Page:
A touch later than expected, the EBU have released the list of countries that have applied to enter the 2012 Eurovision Song Contest. For keen watchers of the Contest mechanics, there’s only one surprise, so let’s start there before looking at some of the quirks this year’s entry list is going to bring up.
And they really mean it this year. Unlike the in-and-out process they went through for the first few months of 2011, there’s been very little dramatic action from STV this time around. The singer’s not confirmed yet, but the name is down, and we have the same number of entrants as last year… forty three.
Oh, you were expecting another issue?
Once Ell and Nikki won in Düsseldorf and the Contest was off to Azerbaijan, the question of Armenia’s participation was asked. After what can only be a lot of discussion, Armenia have submitted an entry form for the Contest. If you ask us, it’s still not a done deal (Georgia, after all, submitted an entry in 2009 and look how that panned out), but it’s unlikely that Armenia are planning on Putin in a protest entry. If they’re going to Baku, they’re really going to want to win.
Sure, 42 other countries are looking to do the same, but just as football teams raise their game when it’s a derby match against the local opposition, expect Armenia to put a little something extra in the tank for the Song Contest.
Although Italy’s second place last year was an amazing and worthy result, we can never forget that Eurovision is also a television program, and it needs viewers to justify its place in the schedule of each country who enters. And their viewing figures for their return to Eurovision were on the low side. Maybe they had a two year deal, maybe they’ve decided the positive press was worth it, but for whatever reason, we carry on with a Big Five, and thanks to the hosts not being part of the group, there are six automatic qualifiers through to Saturday night, which is a first.
While we’re looking at the Big Five, Spain have raised a few eyebrows in the past with some…courageous song choices. Moving away from a live broadcast of the semi final in 2009s and forcing a jury vote to be used, song selection via MySpace…they’ve not been putting their best foot forward. However, the early announcement of Pastora Soler has got the internet buzzing with hope that we can see a resurgent Spain once May arrives.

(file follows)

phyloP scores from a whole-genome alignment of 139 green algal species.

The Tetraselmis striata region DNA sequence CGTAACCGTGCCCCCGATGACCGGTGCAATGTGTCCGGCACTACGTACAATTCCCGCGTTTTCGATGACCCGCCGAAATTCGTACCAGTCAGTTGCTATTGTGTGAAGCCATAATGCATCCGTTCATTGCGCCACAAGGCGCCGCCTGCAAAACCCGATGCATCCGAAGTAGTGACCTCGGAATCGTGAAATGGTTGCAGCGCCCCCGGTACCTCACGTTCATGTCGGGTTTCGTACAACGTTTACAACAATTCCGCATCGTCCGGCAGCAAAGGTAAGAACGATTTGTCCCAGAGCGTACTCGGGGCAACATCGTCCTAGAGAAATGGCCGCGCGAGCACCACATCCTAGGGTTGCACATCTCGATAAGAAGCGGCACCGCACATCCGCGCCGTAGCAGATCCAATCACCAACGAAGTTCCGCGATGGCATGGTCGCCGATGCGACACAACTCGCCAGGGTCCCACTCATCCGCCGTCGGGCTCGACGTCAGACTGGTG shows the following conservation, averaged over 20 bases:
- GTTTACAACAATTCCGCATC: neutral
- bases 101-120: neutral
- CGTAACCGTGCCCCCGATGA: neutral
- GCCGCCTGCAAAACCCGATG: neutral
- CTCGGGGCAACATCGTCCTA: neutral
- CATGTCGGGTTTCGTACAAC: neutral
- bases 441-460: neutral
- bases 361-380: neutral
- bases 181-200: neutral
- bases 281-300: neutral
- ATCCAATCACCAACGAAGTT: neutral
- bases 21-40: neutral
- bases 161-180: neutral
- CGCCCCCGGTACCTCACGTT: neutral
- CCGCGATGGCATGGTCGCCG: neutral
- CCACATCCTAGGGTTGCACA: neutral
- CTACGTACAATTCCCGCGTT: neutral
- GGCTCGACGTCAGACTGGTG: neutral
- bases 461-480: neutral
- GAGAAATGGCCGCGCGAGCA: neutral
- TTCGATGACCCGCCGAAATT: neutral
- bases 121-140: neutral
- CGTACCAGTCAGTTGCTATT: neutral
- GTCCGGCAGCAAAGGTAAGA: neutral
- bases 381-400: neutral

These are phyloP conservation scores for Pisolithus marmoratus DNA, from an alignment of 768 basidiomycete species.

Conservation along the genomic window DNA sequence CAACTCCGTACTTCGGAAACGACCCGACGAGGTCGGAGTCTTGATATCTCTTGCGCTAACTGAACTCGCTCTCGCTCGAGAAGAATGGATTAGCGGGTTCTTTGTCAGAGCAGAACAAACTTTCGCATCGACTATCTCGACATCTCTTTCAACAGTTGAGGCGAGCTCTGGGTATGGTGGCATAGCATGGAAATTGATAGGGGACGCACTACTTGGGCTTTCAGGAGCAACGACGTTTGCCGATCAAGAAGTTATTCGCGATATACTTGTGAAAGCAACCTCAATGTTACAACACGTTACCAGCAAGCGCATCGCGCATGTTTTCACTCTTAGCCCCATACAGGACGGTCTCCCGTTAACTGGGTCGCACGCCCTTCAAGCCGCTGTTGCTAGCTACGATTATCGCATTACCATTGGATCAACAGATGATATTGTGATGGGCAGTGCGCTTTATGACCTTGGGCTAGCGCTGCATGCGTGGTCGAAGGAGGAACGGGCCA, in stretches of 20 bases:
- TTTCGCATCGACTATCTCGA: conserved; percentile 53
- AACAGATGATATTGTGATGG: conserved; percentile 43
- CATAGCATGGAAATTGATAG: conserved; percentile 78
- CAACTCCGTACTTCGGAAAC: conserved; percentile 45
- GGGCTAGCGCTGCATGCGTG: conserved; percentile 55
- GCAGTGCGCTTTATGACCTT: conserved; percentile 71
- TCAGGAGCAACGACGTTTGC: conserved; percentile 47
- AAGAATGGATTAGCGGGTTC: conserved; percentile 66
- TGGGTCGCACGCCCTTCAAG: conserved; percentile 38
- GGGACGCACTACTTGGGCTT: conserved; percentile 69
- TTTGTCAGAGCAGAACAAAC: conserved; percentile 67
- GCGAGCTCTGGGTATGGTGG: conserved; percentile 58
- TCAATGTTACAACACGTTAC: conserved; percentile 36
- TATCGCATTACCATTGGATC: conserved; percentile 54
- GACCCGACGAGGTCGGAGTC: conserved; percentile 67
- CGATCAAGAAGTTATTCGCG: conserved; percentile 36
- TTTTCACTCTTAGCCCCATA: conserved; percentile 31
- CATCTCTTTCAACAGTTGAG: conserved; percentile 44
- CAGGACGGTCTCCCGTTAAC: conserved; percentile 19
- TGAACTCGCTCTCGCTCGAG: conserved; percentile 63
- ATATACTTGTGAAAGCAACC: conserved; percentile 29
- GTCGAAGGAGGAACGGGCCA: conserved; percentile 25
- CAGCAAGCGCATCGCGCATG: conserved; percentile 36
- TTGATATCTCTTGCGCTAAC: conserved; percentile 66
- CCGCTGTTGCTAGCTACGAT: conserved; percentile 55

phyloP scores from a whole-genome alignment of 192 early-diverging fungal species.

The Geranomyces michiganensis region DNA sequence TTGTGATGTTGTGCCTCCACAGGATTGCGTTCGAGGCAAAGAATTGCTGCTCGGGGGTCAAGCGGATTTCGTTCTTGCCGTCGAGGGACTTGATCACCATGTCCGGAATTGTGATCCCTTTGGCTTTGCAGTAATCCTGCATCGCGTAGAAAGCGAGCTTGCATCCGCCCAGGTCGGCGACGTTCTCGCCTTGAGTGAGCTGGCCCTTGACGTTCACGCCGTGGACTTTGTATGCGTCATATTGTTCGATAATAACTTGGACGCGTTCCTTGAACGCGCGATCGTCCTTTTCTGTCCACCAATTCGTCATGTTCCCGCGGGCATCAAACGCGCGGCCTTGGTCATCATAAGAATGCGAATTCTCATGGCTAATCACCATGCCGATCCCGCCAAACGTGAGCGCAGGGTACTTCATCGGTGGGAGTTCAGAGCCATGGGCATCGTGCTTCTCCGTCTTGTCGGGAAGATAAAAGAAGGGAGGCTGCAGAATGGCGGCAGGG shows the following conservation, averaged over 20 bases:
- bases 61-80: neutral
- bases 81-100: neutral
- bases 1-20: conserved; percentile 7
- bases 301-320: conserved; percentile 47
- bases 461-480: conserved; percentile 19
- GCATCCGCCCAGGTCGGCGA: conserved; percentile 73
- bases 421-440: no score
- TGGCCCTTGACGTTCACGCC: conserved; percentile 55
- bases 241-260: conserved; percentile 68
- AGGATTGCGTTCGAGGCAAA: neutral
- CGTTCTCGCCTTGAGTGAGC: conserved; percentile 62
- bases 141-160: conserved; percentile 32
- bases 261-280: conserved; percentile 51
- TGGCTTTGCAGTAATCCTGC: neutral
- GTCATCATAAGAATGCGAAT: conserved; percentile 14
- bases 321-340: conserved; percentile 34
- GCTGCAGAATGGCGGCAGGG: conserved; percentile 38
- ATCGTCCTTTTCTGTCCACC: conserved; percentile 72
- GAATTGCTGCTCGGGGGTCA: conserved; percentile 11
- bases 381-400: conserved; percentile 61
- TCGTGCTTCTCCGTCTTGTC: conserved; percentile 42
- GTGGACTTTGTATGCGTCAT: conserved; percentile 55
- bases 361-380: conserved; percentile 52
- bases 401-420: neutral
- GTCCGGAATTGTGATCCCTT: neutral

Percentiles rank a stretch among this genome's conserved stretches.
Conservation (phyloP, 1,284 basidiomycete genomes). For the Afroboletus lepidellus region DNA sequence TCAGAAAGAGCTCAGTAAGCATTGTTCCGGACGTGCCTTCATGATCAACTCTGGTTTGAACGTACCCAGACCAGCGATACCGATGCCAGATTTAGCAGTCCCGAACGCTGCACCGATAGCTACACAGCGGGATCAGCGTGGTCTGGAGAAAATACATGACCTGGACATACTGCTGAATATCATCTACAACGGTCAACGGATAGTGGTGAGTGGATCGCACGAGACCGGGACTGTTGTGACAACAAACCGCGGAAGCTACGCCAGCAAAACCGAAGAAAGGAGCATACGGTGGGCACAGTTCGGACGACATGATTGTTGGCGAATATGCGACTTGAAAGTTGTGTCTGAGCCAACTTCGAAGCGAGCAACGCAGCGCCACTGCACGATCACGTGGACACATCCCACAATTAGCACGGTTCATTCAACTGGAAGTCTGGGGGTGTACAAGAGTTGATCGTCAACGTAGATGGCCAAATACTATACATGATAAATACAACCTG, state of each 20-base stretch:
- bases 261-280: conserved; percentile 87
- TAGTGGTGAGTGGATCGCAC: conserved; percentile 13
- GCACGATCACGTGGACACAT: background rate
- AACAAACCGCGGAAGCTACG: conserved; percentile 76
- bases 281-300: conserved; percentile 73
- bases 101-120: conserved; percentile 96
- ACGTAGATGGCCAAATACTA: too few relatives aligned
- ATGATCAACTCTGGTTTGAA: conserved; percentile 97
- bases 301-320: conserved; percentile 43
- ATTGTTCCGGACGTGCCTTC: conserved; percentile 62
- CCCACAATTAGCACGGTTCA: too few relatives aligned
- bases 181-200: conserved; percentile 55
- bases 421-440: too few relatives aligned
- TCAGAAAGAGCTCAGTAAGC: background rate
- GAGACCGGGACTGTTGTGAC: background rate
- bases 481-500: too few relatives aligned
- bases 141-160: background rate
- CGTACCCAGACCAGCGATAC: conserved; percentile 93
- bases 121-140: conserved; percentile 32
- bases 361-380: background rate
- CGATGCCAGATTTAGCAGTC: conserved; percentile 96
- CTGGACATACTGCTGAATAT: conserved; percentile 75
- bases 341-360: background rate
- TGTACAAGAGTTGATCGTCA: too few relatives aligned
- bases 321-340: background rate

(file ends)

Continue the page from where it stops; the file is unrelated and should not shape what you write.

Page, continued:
With a record equalling 43 countries (Poland are out, due to the cost of Euro 2012 depleting their budget, but Montenegro make a welcome return) and six in the final, that leaves 37 to fight through the semi finals. Just under half of them, 18, will be in a statistically better place to get one of the ten qualifying places for Saturday night than the 19 in the other semi-final. That’s going to make the statistical analysis a little more interesting, and some upset fans and delegations when a favourite is given a tougher draw in the “long” semi final.
Also watch out if one of the countries in the “short” semi final withdraws and we have 17 in one semi-final and 19 in the other. Someone would have to move to keep the odds fair, but short of having a country get a black spot as they are drawn in the semi-finals, it would upset quite a few delegations having to change their whole schedule late in the game.
All being well, the only performers to have ever finished 26th at Eurovision will have someone to dance with at the bottom of the table. I wonder who it might be…